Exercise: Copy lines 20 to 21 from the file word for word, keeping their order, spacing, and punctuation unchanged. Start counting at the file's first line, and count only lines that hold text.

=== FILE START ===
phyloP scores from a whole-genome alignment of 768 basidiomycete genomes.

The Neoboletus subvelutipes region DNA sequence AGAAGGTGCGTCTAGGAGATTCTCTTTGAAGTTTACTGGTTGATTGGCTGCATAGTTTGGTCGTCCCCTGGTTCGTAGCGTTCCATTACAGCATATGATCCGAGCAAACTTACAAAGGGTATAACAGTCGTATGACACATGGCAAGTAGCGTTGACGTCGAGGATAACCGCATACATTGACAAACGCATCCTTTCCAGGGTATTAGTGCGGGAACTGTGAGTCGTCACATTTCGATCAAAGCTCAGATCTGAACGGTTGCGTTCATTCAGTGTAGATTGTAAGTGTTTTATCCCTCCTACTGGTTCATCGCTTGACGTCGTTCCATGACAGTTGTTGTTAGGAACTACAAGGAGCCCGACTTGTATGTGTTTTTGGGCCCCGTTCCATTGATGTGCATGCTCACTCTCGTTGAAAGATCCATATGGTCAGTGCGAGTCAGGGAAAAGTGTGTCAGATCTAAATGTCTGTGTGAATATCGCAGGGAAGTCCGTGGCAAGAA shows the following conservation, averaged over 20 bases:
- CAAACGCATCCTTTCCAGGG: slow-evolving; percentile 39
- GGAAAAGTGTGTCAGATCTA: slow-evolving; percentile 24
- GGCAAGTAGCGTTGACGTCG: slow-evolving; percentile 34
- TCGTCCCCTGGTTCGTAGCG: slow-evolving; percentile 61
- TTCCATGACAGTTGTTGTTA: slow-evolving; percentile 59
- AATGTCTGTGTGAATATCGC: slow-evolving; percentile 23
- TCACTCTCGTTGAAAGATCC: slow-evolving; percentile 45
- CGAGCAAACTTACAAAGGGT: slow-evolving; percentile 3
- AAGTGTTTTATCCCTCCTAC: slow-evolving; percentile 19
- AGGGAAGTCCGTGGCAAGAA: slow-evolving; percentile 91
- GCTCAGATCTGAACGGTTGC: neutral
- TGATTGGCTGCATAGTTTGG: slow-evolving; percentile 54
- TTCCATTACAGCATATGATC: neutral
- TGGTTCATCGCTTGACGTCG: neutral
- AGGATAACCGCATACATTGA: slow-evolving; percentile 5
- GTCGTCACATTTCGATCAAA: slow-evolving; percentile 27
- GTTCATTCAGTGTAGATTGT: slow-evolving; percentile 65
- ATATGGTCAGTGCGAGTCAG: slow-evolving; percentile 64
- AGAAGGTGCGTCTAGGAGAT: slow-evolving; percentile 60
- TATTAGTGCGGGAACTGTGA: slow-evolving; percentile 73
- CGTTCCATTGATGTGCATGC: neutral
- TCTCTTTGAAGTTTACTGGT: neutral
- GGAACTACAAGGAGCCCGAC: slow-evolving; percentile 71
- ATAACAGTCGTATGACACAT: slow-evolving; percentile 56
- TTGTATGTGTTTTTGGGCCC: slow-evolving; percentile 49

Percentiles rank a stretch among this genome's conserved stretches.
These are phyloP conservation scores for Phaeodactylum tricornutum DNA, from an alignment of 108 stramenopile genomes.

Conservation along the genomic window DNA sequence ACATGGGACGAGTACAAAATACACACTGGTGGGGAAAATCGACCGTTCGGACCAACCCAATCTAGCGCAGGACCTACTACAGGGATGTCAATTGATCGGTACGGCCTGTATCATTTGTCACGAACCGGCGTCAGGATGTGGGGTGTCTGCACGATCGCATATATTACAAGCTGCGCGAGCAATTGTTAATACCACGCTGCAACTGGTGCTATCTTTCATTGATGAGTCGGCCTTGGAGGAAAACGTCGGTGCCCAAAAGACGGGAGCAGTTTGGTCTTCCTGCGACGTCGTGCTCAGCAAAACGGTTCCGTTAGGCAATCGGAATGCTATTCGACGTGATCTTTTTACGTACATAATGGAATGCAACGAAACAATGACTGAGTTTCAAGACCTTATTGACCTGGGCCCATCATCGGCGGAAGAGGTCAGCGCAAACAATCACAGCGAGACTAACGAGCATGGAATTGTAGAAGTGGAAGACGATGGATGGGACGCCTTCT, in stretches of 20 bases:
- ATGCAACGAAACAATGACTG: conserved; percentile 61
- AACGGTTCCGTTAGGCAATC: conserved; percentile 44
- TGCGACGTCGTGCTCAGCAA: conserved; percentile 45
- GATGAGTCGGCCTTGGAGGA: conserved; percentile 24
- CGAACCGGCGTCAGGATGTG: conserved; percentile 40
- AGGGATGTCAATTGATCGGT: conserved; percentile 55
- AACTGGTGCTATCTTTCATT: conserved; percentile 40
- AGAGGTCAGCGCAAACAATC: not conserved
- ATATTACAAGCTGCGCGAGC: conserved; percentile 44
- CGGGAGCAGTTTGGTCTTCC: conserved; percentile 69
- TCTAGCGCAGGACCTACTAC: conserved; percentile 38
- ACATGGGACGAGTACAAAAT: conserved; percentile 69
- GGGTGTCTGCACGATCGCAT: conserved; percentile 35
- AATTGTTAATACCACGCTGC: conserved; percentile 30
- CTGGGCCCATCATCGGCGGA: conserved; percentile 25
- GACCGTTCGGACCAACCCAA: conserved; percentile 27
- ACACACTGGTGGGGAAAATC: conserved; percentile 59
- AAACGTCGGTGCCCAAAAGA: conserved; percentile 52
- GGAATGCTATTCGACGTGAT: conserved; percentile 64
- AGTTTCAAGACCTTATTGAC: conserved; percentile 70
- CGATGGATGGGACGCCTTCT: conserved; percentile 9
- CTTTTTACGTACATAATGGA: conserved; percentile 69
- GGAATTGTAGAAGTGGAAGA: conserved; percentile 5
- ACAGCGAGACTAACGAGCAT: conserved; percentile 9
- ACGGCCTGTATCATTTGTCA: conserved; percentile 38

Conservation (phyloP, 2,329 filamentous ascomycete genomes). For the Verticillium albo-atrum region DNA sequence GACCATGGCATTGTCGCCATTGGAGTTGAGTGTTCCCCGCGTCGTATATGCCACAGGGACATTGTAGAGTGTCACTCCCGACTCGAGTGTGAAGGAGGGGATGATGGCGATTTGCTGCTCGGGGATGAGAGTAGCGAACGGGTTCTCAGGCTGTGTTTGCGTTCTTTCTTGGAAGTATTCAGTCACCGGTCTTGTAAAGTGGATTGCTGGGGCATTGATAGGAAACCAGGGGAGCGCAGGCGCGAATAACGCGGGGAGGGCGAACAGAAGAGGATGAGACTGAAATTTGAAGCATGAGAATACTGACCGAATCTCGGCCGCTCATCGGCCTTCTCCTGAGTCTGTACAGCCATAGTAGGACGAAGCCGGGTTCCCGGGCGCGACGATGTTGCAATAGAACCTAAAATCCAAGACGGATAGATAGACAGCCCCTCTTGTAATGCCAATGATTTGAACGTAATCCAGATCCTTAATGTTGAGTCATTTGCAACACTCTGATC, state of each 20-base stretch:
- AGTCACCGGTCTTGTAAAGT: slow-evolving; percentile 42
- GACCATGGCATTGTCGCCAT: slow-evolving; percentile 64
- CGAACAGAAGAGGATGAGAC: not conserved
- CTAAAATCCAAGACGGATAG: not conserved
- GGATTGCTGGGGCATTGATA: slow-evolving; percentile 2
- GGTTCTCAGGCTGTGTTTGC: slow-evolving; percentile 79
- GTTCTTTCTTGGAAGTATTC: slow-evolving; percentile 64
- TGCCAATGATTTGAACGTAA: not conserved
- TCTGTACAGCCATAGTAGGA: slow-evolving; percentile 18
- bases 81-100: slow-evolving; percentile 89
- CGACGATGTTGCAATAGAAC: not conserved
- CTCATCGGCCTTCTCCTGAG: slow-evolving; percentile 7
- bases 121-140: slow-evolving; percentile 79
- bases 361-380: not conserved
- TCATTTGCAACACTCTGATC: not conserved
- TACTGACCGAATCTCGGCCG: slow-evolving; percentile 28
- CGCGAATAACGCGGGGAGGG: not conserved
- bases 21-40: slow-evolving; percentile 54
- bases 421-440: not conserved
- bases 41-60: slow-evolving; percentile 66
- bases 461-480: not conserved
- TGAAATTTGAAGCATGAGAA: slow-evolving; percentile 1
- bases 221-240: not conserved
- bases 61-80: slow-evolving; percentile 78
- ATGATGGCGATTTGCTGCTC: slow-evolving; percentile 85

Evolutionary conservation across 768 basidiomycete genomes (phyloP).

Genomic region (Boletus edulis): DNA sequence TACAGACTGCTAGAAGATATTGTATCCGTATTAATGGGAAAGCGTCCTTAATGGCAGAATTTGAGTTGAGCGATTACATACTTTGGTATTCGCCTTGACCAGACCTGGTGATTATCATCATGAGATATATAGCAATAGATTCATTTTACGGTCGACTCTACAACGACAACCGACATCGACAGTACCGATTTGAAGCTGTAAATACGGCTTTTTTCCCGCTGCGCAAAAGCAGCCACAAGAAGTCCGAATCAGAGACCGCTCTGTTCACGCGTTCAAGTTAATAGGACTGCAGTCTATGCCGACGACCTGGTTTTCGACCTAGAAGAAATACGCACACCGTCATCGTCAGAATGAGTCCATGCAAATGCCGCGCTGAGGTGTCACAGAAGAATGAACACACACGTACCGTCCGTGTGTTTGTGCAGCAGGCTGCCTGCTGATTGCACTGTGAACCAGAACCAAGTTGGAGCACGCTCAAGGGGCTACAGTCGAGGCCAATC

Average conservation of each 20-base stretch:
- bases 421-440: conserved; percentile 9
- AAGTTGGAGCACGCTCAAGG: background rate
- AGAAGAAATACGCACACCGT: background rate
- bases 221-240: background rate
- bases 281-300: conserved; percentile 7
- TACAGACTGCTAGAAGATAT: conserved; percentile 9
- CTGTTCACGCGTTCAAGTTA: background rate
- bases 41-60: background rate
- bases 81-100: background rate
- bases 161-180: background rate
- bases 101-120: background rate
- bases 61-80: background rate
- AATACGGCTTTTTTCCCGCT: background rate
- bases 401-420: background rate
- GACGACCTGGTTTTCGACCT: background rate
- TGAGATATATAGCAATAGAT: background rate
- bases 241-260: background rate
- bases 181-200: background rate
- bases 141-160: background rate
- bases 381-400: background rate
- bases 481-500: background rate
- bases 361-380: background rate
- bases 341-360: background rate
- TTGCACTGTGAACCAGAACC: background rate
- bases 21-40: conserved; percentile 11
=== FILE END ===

- ATATGGTCAGTGCGAGTCAG: slow-evolving; percentile 64
- AGAAGGTGCGTCTAGGAGAT: slow-evolving; percentile 60